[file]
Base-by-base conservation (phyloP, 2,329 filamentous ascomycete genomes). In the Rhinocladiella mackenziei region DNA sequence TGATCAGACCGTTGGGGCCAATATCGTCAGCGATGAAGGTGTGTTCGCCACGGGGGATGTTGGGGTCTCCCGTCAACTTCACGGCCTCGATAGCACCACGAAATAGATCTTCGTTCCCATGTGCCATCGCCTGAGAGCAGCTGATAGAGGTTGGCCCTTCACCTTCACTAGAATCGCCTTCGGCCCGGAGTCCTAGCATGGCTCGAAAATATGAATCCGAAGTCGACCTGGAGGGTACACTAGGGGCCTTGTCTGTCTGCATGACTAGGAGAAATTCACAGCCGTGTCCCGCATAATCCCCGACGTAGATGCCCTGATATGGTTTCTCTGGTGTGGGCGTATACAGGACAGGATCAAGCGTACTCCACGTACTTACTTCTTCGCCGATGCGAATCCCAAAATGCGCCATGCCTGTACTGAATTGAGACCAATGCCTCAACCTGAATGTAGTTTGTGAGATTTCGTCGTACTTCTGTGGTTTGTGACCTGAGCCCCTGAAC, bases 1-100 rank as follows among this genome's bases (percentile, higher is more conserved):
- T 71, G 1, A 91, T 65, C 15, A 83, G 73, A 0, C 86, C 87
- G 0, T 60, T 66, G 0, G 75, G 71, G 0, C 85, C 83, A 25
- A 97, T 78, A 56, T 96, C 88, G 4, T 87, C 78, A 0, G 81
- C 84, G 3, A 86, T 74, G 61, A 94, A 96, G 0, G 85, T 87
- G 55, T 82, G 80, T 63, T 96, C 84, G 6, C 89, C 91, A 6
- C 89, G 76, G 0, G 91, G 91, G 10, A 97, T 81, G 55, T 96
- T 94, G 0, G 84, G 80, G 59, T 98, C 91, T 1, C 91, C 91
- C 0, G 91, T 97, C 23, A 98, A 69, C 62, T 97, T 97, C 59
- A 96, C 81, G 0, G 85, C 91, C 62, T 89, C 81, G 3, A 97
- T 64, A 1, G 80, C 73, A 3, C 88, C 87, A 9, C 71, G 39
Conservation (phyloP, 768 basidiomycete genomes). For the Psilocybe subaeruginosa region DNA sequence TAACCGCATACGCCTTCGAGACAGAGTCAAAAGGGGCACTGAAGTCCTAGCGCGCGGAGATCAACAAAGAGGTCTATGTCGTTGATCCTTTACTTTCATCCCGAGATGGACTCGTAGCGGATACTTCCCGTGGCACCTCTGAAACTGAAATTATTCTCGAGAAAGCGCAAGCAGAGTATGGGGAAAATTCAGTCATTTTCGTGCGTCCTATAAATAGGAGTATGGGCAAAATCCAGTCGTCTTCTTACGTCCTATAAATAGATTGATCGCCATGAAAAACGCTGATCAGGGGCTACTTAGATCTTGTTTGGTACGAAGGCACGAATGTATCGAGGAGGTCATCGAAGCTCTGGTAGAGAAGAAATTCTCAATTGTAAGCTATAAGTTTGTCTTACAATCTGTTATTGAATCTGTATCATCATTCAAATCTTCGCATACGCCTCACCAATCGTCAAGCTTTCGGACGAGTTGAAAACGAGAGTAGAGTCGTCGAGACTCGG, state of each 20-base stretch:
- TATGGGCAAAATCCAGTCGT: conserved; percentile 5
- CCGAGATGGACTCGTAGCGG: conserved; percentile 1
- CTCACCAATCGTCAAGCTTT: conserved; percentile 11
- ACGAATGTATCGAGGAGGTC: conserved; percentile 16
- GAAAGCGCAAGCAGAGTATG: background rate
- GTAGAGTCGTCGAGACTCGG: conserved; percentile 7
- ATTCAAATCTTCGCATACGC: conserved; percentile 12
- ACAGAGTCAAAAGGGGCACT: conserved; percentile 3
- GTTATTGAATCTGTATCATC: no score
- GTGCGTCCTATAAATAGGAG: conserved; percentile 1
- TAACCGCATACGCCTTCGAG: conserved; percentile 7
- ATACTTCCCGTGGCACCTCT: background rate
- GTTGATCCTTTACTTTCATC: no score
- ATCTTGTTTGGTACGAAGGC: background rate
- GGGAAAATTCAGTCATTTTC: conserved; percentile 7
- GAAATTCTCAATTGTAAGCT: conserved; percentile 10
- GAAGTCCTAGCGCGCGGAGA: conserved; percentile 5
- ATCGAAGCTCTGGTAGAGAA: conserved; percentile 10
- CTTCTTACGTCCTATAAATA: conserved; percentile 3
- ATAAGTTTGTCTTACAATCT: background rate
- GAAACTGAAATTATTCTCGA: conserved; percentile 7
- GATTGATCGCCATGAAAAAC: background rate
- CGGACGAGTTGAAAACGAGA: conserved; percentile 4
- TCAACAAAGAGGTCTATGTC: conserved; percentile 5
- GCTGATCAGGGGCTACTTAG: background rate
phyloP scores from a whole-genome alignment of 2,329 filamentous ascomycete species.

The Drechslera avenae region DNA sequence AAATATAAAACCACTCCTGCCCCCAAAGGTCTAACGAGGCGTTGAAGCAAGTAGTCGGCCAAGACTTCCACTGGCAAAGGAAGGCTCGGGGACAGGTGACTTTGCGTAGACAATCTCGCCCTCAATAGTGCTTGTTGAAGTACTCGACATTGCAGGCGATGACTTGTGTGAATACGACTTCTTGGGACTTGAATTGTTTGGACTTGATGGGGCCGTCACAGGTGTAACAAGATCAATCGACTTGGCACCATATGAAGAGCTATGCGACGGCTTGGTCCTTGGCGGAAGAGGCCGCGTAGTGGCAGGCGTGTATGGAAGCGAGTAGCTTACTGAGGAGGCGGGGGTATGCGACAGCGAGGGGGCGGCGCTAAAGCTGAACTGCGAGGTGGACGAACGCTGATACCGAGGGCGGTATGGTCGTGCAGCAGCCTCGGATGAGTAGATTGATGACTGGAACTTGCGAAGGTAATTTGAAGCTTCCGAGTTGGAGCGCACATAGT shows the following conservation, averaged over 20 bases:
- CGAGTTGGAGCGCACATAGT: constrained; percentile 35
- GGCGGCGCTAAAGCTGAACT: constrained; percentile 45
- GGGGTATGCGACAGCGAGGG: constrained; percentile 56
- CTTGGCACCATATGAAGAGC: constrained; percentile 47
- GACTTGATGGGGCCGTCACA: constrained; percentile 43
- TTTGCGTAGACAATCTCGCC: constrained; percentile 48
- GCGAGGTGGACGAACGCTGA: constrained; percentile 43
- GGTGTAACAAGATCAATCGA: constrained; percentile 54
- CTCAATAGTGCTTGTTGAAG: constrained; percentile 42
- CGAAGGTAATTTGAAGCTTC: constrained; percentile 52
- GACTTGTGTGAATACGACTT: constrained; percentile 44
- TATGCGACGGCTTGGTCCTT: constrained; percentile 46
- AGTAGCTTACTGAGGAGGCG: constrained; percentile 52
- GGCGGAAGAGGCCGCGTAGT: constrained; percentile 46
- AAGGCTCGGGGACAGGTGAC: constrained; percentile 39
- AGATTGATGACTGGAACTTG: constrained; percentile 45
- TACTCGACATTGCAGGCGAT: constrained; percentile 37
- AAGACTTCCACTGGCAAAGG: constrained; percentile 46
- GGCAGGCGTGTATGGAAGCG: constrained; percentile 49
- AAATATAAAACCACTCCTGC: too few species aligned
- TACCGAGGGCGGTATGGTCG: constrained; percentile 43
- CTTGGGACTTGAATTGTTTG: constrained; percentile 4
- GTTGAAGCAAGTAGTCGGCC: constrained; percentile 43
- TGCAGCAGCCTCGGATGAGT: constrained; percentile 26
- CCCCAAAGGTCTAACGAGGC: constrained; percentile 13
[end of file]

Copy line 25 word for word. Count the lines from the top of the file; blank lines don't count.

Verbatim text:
- GTTGATCCTTTACTTTCATC: no score